Leaving is a theme UNCSA students know well; for most graduates, May signifies the inevitable departure from North Carolina for bigger cities and, hopefully, bigger breaks. On March 4, students were packing up cars and dragging wheeled suitcases, headed for spring break, but not to relax — one drama senior said he was about to go audition in Los Angeles.
With previous performances in Montreal, Tokyo and Athens on her résumé, and her network of fellow alums settled in New York City, Winston-Salem isn’t the most obvious place for an up-and-coming choreographer like Simoneau to build a company. A life settled in Winston-Salem certainly wasn’t on her mind while she was at school.
“While I was a student, I was not aware of what Winston had to offer,” she said. “With my theater and music friends, everything centered around each other’s performances.”
After graduating, she went back to her family in Canada, but returned to the Camel City “for a man,” she admitted, mentioning her now-husband, then quickly added, “But now for a lot of reasons! The downtown scene is flourishing, the arts scene is getting better. There’s plenty of room for everyone here.”
Looking back on almost a dozen years of working in Winston-Salem, Simoneau said the lack of a crowded local dance scene is both advantageous and an obstacle, and that without a few key staff and board members committed to the company, the company would’ve folded.
“It took me a while to figure out how to be an artist here,” she said.
“Modern dance is an art form not a lot of people understand. Deciding to come see [it] is a big leap. But once you’re there, you feel the power of body and space.”
Though the form can sometimes be opaque, Simoneau’s choreographic sensibilities manage to surprise, delight and bewilder while still remaining accessible. Common threads in both Land Bridge and “Moonlight Parade” included playing with viewers’ expectations by abruptly shifting a dancer’s movements to the exact opposite direction their body had been heading, or injecting a fluid series of motions with sharp punctuation of rigid arm movements.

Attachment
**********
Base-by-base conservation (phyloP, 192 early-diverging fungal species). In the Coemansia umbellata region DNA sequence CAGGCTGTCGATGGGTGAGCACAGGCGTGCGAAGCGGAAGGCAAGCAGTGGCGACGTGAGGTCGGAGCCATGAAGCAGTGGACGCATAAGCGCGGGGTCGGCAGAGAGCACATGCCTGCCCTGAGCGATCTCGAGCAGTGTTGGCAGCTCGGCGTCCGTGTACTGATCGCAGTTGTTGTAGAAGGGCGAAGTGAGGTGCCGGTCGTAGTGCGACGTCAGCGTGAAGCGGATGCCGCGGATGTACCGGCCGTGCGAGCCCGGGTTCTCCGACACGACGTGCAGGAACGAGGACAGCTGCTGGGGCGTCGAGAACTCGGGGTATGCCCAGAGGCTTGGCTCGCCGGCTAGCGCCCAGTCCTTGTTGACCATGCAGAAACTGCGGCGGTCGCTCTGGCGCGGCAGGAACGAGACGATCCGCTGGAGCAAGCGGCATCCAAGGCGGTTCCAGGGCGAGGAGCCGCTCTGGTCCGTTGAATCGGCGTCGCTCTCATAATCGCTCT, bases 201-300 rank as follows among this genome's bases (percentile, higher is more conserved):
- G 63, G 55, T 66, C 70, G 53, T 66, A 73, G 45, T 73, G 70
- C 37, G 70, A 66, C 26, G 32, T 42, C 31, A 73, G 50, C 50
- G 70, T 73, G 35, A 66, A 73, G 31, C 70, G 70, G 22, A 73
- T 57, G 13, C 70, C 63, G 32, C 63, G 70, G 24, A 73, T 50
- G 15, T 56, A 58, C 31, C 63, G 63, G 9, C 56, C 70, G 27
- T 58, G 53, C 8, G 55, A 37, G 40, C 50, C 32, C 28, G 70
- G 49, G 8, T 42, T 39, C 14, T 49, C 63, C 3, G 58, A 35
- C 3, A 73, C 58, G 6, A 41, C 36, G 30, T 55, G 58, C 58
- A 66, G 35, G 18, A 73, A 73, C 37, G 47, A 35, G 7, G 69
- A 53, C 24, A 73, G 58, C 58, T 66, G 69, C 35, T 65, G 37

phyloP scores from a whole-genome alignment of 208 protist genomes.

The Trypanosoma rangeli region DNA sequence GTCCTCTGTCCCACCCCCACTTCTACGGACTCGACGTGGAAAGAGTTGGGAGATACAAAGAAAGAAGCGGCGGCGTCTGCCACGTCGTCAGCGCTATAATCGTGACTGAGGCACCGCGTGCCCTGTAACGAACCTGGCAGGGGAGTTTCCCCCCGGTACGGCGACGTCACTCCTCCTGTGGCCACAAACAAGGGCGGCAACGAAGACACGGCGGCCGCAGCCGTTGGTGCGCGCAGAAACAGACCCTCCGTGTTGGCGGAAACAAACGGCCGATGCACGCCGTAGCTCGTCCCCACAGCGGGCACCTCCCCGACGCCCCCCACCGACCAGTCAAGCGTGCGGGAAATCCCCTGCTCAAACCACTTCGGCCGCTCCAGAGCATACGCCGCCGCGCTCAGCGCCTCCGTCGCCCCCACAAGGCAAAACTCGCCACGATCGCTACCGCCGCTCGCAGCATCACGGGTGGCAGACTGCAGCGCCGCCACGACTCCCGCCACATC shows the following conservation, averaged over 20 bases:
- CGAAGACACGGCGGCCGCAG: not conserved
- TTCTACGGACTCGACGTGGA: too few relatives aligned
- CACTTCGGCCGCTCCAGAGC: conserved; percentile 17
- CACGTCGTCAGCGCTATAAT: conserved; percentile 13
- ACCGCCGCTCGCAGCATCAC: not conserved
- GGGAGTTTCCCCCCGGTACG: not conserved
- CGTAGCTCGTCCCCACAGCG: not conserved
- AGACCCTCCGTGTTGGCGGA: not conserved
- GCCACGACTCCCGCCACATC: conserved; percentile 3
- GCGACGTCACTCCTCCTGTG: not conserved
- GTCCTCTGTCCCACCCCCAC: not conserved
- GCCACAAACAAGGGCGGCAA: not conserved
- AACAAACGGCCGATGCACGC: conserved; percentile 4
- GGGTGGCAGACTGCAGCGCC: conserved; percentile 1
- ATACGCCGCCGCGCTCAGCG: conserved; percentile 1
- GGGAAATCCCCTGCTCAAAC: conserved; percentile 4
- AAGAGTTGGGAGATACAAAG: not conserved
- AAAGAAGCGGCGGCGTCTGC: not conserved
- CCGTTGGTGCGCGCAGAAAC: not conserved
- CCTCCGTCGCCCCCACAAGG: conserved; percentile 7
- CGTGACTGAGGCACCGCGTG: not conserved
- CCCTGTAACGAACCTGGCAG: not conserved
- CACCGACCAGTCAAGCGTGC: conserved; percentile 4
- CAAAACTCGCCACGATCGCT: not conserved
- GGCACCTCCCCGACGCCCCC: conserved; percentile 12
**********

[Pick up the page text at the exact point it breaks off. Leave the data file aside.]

The metaphor of migration and identity is very clear in certain parts of Land Bridge — in one memorable section, two male dancers rush at each other, colliding into the other’s shoulder and precariously balancing their weight while slowly rotating — and other sections transcend metaphor, playing with the energies of momentum and falling to communicate ideas as perhaps only dance can.
The piece perfectly encapsulated the duality of identity that Simoneau has experienced since she was a child, growing up with a Francophone father and an Anglophone mother, being the only bilingual kid in her rural school, then being a Canadian at UNCSA.
“I am all of these; Canadian, American, Quebecoise, Southerner,” she said.
“As an artist, I’d prefer to be uncomfortable and grow than be stagnant. My work has to stay engaging. There’s always something new to discover.”
Join the First Amendment Society, a membership that goes directly to funding TCB‘s newsroom.
We believe that reporting can save the world.
The TCB First Amendment Society recognizes the vital role of a free, unfettered press with a bundling of local experiences designed to build community, and unique engagements with our newsroom that will help you understand, and shape, local journalism’s critical role in uplifting the people in our cities.
All revenue goes directly into the newsroom as reporters’ salaries and freelance commissions.